My M750 has a new trick! A headshake at high speed turns! - Page 2 - Ducati Monster Forums: Ducati Monster Motorcycle Forum
 12Likes
Reply
 
Thread Tools Display Modes
post #11 of 21 (permalink) Old 01-30-2019, 07:55 PM
Senior Member
 
Monster4Lee's Avatar
 
Join Date: Nov 2017
Location: Reseda / Los Angeles
Posts: 135
Bigger pics and more resolution is good for seeing detail.
Tires look OK to me from this distance. I see chicken strips, so looks like you are not pushing it hard. Which is fine.
Maybe you just need some suspension adjustment?
MotoGirl likes this.
Monster4Lee is offline  
Sponsored Links
Advertisement
 
post #12 of 21 (permalink) Old 01-31-2019, 12:55 AM
Member
 
Join Date: Aug 2017
Location: Perth, W. Australia
Posts: 76
Garage
In this picture I have arrowed in red. Is this an alloy plate maybe with numbers on?
I have polished my rims, don't remember a plate on the rim etc.

Or, is it where wheel weights used to be? sometimes slack mechanics don't remove the old adhesive when replacing weights to balancing new tire, so may be ok.

Or, could the original weights be missing? out of balance front wheel can feel like a wobble at speed.

Hard to see from picture, but agree, tires look ok.

The local tire place here rebalances for very little ( $5.00) if you remove wheel and take in with disks attached.
Attached Thumbnails
Click image for larger version

Name:	ducati tyre 2.jpg
Views:	55
Size:	75.7 KB
ID:	219456  
MotoGirl likes this.

ronski is offline  
post #13 of 21 (permalink) Old 02-06-2019, 04:00 PM Thread Starter
Member
 
MotoGirl's Avatar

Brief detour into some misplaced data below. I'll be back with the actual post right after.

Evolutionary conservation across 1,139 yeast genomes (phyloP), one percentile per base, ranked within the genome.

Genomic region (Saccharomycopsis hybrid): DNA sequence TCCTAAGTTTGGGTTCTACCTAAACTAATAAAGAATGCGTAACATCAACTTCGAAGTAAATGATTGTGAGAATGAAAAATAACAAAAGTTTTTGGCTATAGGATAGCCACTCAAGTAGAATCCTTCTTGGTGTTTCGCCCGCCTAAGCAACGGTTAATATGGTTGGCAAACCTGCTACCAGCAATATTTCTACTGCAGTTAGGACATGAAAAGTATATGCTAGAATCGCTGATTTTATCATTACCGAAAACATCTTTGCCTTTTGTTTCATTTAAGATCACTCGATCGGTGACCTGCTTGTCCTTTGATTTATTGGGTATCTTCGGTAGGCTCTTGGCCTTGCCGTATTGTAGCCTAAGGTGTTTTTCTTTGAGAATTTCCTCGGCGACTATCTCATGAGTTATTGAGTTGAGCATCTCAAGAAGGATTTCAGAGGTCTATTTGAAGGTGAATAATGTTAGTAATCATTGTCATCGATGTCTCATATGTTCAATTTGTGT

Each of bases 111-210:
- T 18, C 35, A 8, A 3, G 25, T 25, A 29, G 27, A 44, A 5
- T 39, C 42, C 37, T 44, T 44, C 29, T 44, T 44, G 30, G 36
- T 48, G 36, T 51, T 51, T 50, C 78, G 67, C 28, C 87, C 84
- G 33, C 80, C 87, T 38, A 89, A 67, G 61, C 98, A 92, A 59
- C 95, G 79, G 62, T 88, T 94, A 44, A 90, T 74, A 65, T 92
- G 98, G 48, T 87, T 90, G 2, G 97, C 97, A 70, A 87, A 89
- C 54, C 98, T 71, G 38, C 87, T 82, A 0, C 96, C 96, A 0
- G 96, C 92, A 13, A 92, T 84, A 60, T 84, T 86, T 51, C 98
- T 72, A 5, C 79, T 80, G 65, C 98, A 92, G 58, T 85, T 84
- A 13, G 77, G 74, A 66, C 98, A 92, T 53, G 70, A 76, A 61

Join Date: Nov 2018
Posts: 46
I just got my bike back from a local guy who did an alignment and that fixed that! He checked the forks and tires, which he said are still on the new side. I had him checked the head bearings too. All good. The front wheel was out of balance.



The past couple weeks there are other issues that have been cropping up so I'm going to take it back to him soon. Since the handlebars were replaced, the horn hasn't worked and the choke is hard to operate. I went to get it inspected in December having forgotten that little detail about the horn but the guy passed it. I only just remembered it hasn't worked. Now the speedometer is not working either. Also there are dead zones in the power, it's fine up to about 3000rpms and then starts to hesitate at mid-range. It comes back again and hits another wall at high range. All sorts of little issues, but it's generally running fine. Now I've got a friend of mine saying I should just sell it and go buy an new 821 "with a quick shifter and those Termis you like and never look back." That it's time to graduate from my first street bike. Lol! So now I'm considering that. I'm more drawn to vintage bikes but for now I've offloaded the idea of a project Ducati. I've already picked up and sold two potentially awesome non-running bikes but I need to start smaller, like a General Five Star maybe.

What's a quick shifter anyway? I rarely have to use the clutch to shift as it is now so how much quicker does it get before it's automatic? The technology on the new bikes is unreal compared to my 17 year beast.

Thank you all for helping we work through this issue. You guys are the best. I've learned a lot through this one.

Last edited by MotoGirl; 02-06-2019 at 06:27 PM. Reason: One stray word